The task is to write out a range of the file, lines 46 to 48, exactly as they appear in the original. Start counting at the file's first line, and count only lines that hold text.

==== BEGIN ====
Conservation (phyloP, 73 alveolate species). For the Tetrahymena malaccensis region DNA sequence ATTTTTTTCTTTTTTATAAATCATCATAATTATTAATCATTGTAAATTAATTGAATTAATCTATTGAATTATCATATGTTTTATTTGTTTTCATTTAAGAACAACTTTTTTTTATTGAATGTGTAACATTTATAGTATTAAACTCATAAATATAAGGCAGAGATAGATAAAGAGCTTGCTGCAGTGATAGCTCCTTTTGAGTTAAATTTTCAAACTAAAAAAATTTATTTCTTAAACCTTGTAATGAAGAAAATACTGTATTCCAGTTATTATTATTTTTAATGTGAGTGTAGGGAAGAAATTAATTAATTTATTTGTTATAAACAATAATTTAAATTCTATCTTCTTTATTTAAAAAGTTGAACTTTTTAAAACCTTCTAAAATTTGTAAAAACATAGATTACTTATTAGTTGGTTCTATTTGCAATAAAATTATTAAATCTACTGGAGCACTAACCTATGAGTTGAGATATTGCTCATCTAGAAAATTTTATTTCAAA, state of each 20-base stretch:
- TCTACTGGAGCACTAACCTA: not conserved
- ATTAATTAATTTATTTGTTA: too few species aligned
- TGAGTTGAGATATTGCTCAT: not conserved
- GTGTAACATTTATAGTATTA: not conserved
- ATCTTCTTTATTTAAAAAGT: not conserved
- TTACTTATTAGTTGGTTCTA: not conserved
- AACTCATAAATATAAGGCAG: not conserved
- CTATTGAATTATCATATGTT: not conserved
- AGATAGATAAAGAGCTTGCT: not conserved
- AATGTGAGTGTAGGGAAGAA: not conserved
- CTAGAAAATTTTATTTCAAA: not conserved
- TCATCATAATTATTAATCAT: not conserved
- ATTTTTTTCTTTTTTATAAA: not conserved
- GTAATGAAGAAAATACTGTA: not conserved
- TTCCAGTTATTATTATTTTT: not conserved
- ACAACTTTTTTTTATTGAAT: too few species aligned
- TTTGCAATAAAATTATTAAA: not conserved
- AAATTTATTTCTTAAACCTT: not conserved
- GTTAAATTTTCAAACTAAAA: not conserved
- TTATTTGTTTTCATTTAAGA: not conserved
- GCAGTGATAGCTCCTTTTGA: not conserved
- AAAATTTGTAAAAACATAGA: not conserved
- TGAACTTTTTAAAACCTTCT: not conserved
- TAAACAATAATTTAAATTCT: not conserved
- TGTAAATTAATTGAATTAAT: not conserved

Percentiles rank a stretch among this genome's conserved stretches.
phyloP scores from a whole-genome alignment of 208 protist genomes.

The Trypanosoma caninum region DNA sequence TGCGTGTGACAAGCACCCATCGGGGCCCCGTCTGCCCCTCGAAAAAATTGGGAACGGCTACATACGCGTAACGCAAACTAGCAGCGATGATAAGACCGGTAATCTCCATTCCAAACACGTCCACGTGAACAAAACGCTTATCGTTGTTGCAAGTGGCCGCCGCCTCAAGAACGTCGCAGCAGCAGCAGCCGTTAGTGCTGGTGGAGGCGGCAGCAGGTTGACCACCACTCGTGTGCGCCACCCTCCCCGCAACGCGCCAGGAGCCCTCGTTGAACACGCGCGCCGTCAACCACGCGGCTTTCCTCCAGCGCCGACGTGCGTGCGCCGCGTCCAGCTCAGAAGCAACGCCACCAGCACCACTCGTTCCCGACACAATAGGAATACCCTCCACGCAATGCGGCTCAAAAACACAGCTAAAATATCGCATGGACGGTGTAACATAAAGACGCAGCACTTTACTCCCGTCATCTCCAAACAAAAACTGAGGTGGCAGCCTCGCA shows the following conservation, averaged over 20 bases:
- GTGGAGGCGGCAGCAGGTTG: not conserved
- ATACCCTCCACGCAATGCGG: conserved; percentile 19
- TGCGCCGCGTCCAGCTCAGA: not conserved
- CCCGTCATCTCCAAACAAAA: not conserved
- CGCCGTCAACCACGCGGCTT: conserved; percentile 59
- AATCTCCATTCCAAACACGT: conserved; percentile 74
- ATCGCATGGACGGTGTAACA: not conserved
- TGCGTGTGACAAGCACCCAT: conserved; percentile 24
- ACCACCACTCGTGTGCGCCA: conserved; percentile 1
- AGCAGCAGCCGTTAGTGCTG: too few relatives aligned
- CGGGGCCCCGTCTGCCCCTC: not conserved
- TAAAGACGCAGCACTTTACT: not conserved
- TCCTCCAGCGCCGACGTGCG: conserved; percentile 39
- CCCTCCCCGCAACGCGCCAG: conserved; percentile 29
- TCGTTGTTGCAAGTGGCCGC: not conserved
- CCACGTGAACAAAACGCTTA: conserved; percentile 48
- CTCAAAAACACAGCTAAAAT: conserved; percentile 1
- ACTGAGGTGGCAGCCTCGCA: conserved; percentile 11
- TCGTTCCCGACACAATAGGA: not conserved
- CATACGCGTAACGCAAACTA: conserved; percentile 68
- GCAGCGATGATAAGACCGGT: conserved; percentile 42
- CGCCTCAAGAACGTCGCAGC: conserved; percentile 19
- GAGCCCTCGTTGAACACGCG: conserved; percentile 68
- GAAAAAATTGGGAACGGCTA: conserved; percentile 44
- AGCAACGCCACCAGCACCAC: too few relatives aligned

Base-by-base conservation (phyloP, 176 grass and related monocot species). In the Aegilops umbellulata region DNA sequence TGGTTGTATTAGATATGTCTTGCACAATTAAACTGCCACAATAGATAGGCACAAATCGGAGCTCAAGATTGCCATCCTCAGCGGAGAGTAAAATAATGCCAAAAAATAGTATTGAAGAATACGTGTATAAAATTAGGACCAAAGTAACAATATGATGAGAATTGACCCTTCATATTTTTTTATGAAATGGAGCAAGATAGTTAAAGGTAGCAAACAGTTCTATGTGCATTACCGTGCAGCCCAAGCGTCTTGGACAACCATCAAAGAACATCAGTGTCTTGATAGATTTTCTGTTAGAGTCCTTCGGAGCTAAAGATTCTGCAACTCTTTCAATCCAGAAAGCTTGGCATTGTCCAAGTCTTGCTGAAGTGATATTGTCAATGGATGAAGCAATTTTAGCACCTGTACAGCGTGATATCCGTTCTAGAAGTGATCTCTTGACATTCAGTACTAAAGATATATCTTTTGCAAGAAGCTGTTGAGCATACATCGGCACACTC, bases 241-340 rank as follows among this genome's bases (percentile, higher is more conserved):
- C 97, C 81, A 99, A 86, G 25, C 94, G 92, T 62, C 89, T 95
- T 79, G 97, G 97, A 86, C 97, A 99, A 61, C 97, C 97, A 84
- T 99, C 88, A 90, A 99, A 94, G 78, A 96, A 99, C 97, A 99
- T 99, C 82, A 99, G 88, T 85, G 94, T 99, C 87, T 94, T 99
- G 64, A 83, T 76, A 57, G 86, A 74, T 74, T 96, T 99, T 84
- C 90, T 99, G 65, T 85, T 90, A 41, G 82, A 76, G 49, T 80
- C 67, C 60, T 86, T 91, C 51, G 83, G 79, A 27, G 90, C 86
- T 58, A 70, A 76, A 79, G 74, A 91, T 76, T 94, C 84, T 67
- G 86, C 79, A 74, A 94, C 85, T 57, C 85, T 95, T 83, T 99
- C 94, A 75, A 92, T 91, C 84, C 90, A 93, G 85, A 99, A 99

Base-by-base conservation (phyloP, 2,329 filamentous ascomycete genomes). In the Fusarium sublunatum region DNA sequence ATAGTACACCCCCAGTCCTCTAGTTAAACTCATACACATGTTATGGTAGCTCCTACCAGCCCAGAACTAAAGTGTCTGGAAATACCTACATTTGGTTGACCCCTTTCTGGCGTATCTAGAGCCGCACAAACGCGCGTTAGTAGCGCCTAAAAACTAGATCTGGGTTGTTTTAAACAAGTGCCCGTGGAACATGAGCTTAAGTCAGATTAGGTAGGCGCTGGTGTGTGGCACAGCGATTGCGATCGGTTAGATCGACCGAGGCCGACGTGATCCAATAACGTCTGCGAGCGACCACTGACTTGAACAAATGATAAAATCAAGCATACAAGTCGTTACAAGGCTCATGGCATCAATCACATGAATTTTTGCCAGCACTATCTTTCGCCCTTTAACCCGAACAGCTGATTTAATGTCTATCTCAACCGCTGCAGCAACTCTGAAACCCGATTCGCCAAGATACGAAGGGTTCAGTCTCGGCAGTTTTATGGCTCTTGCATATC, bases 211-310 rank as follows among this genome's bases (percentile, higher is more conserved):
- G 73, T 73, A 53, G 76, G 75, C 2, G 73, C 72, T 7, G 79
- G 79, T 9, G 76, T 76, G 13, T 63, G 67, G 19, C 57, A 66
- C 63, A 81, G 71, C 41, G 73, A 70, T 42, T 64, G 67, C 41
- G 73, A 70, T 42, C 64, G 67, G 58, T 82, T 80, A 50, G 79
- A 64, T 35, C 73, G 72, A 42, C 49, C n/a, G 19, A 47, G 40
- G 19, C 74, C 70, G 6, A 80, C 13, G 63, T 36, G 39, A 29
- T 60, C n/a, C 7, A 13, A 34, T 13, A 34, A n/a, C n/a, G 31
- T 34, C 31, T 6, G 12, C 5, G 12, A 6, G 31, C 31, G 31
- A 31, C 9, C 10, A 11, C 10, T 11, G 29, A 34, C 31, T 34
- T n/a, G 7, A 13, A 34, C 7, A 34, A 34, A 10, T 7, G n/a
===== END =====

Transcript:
- CTCAAAAACACAGCTAAAAT: conserved; percentile 1
- ACTGAGGTGGCAGCCTCGCA: conserved; percentile 11
- TCGTTCCCGACACAATAGGA: not conserved